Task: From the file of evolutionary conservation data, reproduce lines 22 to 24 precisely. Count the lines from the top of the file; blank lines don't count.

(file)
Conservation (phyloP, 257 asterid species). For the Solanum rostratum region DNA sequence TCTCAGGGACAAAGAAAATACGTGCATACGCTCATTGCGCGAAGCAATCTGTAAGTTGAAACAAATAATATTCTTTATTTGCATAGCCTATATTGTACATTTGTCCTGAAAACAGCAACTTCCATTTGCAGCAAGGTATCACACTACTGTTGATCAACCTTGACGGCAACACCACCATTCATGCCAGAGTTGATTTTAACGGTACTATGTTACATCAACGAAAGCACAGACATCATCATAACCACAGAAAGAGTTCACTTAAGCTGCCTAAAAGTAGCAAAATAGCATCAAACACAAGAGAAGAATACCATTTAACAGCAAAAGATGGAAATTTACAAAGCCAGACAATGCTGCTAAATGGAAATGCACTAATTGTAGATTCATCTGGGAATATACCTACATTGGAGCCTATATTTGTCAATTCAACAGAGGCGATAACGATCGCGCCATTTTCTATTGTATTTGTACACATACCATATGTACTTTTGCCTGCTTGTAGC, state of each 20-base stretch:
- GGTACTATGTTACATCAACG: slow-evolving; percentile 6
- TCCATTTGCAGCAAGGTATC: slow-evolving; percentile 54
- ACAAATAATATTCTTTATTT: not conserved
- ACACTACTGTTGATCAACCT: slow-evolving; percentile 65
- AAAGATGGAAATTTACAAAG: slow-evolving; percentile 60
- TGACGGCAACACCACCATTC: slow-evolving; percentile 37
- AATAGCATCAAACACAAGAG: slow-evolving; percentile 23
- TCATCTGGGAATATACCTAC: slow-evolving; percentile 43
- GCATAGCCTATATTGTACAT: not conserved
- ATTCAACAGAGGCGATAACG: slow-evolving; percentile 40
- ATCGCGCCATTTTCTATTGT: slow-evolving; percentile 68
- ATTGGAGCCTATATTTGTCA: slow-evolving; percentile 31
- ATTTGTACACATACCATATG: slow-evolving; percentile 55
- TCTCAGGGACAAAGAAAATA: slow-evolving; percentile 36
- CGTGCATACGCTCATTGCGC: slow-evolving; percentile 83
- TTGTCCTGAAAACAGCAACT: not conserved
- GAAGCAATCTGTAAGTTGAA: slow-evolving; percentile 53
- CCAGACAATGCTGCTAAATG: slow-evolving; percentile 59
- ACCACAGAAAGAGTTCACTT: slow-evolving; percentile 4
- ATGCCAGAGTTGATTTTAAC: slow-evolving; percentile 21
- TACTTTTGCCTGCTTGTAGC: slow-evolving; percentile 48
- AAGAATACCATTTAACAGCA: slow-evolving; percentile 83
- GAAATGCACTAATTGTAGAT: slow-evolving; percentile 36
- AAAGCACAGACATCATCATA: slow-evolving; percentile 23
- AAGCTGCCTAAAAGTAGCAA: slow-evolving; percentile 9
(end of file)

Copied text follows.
- TACTTTTGCCTGCTTGTAGC: slow-evolving; percentile 48
- AAGAATACCATTTAACAGCA: slow-evolving; percentile 83
- GAAATGCACTAATTGTAGAT: slow-evolving; percentile 36